Yes. Lots of advantages. The main one is really the joy and the fun and the wisdom of seeing and really understanding the differences between English and Spanish cultures. Being able to appreciate both cultures and teaching my children, family, friends about them. And also becoming more sensitive towards those cultures and more aware of other cultures also around the world. Well, professionally it's what essentially differentiates Google Translate and similar machine translation tools to human translator. So it saved my life, really my career.
Janina Neumann (08:14):
That's really interesting. And I can imagine that. How've you found bringing up your children bilingual? Do they lean towards a certain language more than the other language or how have they found it?
Eva Túnez Salvador (08:30):
Yeah. So I've got two little girls, as I mentioned, the first one is, I would say she is completely bilingual, but she speaks to her sister in English. And I think she's more comfortable in English because she has more people here that speak English to her, my husband speaks English to her and then obviously school and friends. So for that reason, I think my youngest is much more comfortable in English. She still understands everything I say in Spanish and I only speak to them in Spanish which is good, but yeah, let's see. She's only three, so she might at some point reply to me in Spanish, hopefully, but I think at the moment, as long as she can understand that's great. Many people ask me, "Oh, how do you do it?" and I'm like, "Well, I just speak to them in Spanish. I force myself not to say anything in English," and it has worked so far. So, let's see how it goes.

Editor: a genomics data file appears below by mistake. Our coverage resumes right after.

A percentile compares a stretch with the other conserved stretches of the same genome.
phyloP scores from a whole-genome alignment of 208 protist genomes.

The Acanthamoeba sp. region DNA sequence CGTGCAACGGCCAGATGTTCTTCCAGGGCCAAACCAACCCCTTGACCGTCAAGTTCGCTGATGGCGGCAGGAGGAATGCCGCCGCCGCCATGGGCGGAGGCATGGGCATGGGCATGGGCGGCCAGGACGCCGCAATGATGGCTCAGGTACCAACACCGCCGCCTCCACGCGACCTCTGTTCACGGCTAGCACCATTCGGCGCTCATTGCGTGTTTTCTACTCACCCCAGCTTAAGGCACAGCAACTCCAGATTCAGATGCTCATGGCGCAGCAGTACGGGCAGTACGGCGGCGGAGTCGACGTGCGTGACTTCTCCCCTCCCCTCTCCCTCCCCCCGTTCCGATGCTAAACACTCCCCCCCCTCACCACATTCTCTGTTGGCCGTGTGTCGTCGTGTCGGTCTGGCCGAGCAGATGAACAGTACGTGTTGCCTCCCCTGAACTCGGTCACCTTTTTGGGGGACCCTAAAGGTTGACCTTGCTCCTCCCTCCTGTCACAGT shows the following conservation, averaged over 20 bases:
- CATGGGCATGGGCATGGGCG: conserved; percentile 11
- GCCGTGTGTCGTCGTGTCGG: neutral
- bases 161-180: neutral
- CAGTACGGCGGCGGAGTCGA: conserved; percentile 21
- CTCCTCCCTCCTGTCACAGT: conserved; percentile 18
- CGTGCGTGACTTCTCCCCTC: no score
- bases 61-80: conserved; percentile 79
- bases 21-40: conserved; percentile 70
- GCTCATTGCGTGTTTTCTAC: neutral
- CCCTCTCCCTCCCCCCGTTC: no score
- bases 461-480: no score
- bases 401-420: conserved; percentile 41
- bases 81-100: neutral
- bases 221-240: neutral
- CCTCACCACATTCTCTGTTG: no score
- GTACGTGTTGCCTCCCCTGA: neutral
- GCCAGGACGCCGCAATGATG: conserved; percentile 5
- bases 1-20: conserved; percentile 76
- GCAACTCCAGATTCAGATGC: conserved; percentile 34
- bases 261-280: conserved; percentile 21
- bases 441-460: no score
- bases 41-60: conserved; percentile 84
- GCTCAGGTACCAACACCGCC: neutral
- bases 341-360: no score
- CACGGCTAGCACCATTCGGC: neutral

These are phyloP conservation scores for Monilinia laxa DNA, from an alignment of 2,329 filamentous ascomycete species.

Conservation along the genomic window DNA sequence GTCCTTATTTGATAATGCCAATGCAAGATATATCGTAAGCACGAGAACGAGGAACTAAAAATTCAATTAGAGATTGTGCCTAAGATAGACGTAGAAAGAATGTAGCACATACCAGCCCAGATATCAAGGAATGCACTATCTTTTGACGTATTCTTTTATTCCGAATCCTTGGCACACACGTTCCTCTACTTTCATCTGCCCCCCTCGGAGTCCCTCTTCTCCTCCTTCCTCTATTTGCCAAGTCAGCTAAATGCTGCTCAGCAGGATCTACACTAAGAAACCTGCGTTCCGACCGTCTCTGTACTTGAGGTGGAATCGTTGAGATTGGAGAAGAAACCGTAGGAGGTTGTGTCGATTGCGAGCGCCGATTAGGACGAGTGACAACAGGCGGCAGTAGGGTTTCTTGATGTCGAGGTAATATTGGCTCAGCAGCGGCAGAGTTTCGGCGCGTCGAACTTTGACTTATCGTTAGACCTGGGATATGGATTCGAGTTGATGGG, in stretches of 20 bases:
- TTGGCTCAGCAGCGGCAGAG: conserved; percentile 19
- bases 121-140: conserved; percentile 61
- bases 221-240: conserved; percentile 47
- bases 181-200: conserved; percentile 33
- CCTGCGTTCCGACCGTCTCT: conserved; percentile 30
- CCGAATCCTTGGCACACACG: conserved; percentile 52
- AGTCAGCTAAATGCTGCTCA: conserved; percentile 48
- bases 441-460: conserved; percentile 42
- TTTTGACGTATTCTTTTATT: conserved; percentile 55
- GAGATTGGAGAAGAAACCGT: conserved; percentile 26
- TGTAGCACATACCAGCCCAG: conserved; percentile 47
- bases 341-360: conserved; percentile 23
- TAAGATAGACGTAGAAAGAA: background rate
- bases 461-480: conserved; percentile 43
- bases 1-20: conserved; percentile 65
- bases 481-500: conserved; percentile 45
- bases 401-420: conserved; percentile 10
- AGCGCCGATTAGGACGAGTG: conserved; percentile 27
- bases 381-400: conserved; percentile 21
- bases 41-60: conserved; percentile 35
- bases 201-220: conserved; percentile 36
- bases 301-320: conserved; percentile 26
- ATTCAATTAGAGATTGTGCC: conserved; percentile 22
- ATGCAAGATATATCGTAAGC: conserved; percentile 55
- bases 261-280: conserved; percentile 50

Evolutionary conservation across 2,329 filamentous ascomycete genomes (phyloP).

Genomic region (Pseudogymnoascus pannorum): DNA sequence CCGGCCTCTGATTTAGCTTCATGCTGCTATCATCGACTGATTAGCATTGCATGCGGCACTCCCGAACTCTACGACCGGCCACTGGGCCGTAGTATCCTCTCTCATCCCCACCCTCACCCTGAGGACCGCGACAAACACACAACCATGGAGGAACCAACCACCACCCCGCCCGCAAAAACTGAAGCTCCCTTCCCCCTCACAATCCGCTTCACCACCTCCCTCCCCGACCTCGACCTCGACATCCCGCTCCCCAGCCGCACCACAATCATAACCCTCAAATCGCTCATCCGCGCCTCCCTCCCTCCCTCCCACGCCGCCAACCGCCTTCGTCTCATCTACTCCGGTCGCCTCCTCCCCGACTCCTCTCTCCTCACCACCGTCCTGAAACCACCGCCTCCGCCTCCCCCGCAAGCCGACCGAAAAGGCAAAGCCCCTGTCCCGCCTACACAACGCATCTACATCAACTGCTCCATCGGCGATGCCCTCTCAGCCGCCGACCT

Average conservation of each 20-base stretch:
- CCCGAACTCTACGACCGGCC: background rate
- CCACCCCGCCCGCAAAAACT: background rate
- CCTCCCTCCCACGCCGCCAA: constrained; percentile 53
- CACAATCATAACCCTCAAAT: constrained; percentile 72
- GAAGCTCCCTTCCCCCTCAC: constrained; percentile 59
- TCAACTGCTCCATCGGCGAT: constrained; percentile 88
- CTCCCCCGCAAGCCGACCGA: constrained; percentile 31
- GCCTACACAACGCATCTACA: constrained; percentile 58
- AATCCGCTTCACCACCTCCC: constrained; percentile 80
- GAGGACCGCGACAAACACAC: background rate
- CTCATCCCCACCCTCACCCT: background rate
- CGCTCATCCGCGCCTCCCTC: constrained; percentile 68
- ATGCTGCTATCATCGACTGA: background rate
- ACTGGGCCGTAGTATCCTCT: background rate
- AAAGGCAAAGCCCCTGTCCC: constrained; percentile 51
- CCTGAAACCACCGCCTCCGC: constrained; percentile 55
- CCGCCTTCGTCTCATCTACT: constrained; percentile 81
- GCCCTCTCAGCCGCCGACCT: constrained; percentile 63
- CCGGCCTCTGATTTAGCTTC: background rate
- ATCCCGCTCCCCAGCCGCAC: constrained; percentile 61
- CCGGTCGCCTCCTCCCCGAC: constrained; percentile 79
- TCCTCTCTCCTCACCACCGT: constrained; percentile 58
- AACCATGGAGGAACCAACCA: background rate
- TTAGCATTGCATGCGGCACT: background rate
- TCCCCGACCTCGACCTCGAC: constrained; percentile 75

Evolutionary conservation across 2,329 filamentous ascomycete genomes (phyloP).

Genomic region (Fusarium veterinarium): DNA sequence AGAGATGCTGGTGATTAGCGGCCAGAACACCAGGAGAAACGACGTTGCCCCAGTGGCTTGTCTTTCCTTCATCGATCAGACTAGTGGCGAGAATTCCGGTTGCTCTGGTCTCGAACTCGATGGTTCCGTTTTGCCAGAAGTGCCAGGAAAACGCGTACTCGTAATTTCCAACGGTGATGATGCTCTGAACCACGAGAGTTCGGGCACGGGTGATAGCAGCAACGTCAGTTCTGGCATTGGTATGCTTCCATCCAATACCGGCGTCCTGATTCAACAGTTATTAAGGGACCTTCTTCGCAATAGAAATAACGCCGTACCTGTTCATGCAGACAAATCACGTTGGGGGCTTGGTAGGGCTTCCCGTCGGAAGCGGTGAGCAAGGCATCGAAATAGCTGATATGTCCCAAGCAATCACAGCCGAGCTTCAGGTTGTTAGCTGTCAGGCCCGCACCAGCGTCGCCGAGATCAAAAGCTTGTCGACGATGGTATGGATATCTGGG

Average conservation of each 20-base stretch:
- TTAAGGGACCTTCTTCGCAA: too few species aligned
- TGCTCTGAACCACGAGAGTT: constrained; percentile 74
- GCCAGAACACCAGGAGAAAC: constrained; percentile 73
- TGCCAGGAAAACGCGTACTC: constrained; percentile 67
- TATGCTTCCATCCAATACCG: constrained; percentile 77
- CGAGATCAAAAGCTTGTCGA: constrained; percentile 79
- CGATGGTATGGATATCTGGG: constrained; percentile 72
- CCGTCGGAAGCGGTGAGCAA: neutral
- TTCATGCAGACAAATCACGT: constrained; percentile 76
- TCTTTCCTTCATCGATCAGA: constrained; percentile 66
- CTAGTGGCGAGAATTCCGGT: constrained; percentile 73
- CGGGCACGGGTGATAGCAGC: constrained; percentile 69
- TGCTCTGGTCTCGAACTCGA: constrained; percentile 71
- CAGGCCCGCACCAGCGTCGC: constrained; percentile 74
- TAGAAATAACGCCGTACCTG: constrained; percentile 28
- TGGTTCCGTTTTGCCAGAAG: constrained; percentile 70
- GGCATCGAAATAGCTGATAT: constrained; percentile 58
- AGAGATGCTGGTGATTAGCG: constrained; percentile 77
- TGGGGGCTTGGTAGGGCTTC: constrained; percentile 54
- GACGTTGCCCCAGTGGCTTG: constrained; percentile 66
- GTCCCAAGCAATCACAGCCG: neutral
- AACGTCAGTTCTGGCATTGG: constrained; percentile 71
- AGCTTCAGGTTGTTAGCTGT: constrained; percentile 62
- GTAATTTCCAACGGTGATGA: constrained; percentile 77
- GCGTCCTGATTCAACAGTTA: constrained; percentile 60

Janina Neumann (09:41):
That's a fantastic commitment. And myself, I grew up bilingual as well, and I've always really been thankful to my parents for putting me in that situation. Because it teaches you so much, but also it gives you a competitive advantage later in life. So, I'm sure your children will be very thankful for your approach.
Eva Túnez Salvador (10:09):
Yeah. I hope so. They are already teaching their friends some Spanish.
Janina Neumann (10:14):
Fantastic. Exactly. And also I think there's this sense of play as well with children and learning languages. So it's a lot more enjoyable for them because they don't just see it as learning vocab and getting everything right in their sentences as a way of expressing themselves.
Eva Túnez Salvador (10:34):
Yes. That's it.
Janina Neumann (10:35):
So tell me a little bit more about, you touched on, what I would call transcreation within translation. Tell us a little bit more about that.
Eva Túnez Salvador (10:47):
Ooh. Transcreation is my favourite part of our translation services, I would say. So it's a very creative process. It's a mixture between translation and copywriting and it's normally used for the advertising industry or for marketing. So translators are more like copywriters with transcreation and they are highly creative, as I said. And the purpose is to attract that target audience and make them engage with what you have to say, as opposed to literally translating from, let's say Spanish to English or English to Spanish. And, yeah, the goals are not so much to inform, they are to attract, to convince and ultimately, to sell.